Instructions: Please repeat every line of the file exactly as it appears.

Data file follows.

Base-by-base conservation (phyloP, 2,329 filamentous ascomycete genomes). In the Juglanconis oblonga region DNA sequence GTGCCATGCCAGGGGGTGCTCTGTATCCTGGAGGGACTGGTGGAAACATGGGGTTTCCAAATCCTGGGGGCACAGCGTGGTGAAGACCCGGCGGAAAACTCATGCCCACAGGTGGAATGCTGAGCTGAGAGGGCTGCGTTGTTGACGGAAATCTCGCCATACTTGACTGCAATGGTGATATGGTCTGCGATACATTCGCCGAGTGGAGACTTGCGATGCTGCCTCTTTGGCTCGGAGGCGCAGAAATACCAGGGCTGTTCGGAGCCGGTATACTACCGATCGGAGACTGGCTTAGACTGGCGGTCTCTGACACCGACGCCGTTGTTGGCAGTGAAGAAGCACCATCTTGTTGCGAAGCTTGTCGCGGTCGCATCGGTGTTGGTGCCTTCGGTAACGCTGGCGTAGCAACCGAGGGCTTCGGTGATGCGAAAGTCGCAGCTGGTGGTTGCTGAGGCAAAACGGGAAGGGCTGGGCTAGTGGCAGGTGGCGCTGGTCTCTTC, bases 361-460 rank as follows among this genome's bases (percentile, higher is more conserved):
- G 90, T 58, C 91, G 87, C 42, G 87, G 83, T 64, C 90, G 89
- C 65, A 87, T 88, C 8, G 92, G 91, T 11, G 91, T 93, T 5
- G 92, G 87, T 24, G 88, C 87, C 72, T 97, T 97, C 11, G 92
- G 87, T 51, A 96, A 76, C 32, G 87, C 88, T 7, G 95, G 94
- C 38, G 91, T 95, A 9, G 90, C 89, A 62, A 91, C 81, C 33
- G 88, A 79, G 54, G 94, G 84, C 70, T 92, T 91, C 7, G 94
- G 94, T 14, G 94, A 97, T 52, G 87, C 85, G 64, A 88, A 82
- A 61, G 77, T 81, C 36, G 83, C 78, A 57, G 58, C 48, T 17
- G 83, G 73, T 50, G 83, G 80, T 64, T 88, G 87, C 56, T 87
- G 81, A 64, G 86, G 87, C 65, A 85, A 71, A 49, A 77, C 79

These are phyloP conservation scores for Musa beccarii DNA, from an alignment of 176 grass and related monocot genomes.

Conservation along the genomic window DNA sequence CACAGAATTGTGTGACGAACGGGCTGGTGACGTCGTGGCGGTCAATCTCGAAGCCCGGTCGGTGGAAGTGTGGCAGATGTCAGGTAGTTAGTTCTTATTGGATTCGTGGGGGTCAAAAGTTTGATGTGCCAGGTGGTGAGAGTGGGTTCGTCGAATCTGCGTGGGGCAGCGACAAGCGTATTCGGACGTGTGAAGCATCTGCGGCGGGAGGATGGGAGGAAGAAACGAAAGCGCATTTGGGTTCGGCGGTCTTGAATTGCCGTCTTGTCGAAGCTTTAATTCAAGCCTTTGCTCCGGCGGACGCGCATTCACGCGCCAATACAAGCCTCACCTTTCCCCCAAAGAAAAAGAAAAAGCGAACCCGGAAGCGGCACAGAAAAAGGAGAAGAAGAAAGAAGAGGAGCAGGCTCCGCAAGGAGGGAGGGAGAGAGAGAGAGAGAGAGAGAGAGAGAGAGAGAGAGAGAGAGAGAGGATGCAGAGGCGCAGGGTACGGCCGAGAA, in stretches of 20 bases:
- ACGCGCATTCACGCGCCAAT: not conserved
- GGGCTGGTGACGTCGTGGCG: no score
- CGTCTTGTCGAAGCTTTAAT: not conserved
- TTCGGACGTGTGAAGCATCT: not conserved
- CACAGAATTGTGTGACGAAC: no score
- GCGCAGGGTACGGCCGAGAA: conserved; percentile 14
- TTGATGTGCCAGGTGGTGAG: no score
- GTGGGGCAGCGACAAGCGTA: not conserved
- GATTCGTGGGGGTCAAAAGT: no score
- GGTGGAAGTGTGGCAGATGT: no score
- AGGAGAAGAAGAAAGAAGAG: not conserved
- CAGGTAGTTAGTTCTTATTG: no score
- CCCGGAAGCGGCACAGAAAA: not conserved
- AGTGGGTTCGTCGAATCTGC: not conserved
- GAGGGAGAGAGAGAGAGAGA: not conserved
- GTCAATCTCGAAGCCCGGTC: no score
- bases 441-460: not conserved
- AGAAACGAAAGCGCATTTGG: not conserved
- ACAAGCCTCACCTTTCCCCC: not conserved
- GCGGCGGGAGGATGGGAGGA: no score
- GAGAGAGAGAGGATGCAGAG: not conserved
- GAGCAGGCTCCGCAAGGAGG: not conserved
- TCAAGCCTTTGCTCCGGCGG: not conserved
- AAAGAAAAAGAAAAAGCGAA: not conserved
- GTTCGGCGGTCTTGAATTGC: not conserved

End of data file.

Base-by-base conservation (phyloP, 2,329 filamentous ascomycete genomes). In the Juglanconis oblonga region DNA sequence GTGCCATGCCAGGGGGTGCTCTGTATCCTGGAGGGACTGGTGGAAACATGGGGTTTCCAAATCCTGGGGGCACAGCGTGGTGAAGACCCGGCGGAAAACTCATGCCCACAGGTGGAATGCTGAGCTGAGAGGGCTGCGTTGTTGACGGAAATCTCGCCATACTTGACTGCAATGGTGATATGGTCTGCGATACATTCGCCGAGTGGAGACTTGCGATGCTGCCTCTTTGGCTCGGAGGCGCAGAAATACCAGGGCTGTTCGGAGCCGGTATACTACCGATCGGAGACTGGCTTAGACTGGCGGTCTCTGACACCGACGCCGTTGTTGGCAGTGAAGAAGCACCATCTTGTTGCGAAGCTTGTCGCGGTCGCATCGGTGTTGGTGCCTTCGGTAACGCTGGCGTAGCAACCGAGGGCTTCGGTGATGCGAAAGTCGCAGCTGGTGGTTGCTGAGGCAAAACGGGAAGGGCTGGGCTAGTGGCAGGTGGCGCTGGTCTCTTC, bases 361-460 rank as follows among this genome's bases (percentile, higher is more conserved):
- G 90, T 58, C 91, G 87, C 42, G 87, G 83, T 64, C 90, G 89
- C 65, A 87, T 88, C 8, G 92, G 91, T 11, G 91, T 93, T 5
- G 92, G 87, T 24, G 88, C 87, C 72, T 97, T 97, C 11, G 92
- G 87, T 51, A 96, A 76, C 32, G 87, C 88, T 7, G 95, G 94
- C 38, G 91, T 95, A 9, G 90, C 89, A 62, A 91, C 81, C 33
- G 88, A 79, G 54, G 94, G 84, C 70, T 92, T 91, C 7, G 94
- G 94, T 14, G 94, A 97, T 52, G 87, C 85, G 64, A 88, A 82
- A 61, G 77, T 81, C 36, G 83, C 78, A 57, G 58, C 48, T 17
- G 83, G 73, T 50, G 83, G 80, T 64, T 88, G 87, C 56, T 87
- G 81, A 64, G 86, G 87, C 65, A 85, A 71, A 49, A 77, C 79

These are phyloP conservation scores for Musa beccarii DNA, from an alignment of 176 grass and related monocot genomes.

Conservation along the genomic window DNA sequence CACAGAATTGTGTGACGAACGGGCTGGTGACGTCGTGGCGGTCAATCTCGAAGCCCGGTCGGTGGAAGTGTGGCAGATGTCAGGTAGTTAGTTCTTATTGGATTCGTGGGGGTCAAAAGTTTGATGTGCCAGGTGGTGAGAGTGGGTTCGTCGAATCTGCGTGGGGCAGCGACAAGCGTATTCGGACGTGTGAAGCATCTGCGGCGGGAGGATGGGAGGAAGAAACGAAAGCGCATTTGGGTTCGGCGGTCTTGAATTGCCGTCTTGTCGAAGCTTTAATTCAAGCCTTTGCTCCGGCGGACGCGCATTCACGCGCCAATACAAGCCTCACCTTTCCCCCAAAGAAAAAGAAAAAGCGAACCCGGAAGCGGCACAGAAAAAGGAGAAGAAGAAAGAAGAGGAGCAGGCTCCGCAAGGAGGGAGGGAGAGAGAGAGAGAGAGAGAGAGAGAGAGAGAGAGAGAGAGAGAGAGGATGCAGAGGCGCAGGGTACGGCCGAGAA, in stretches of 20 bases:
- ACGCGCATTCACGCGCCAAT: not conserved
- GGGCTGGTGACGTCGTGGCG: no score
- CGTCTTGTCGAAGCTTTAAT: not conserved
- TTCGGACGTGTGAAGCATCT: not conserved
- CACAGAATTGTGTGACGAAC: no score
- GCGCAGGGTACGGCCGAGAA: conserved; percentile 14
- TTGATGTGCCAGGTGGTGAG: no score
- GTGGGGCAGCGACAAGCGTA: not conserved
- GATTCGTGGGGGTCAAAAGT: no score
- GGTGGAAGTGTGGCAGATGT: no score
- AGGAGAAGAAGAAAGAAGAG: not conserved
- CAGGTAGTTAGTTCTTATTG: no score
- CCCGGAAGCGGCACAGAAAA: not conserved
- AGTGGGTTCGTCGAATCTGC: not conserved
- GAGGGAGAGAGAGAGAGAGA: not conserved
- GTCAATCTCGAAGCCCGGTC: no score
- bases 441-460: not conserved
- AGAAACGAAAGCGCATTTGG: not conserved
- ACAAGCCTCACCTTTCCCCC: not conserved
- GCGGCGGGAGGATGGGAGGA: no score
- GAGAGAGAGAGGATGCAGAG: not conserved
- GAGCAGGCTCCGCAAGGAGG: not conserved
- TCAAGCCTTTGCTCCGGCGG: not conserved
- AAAGAAAAAGAAAAAGCGAA: not conserved
- GTTCGGCGGTCTTGAATTGC: not conserved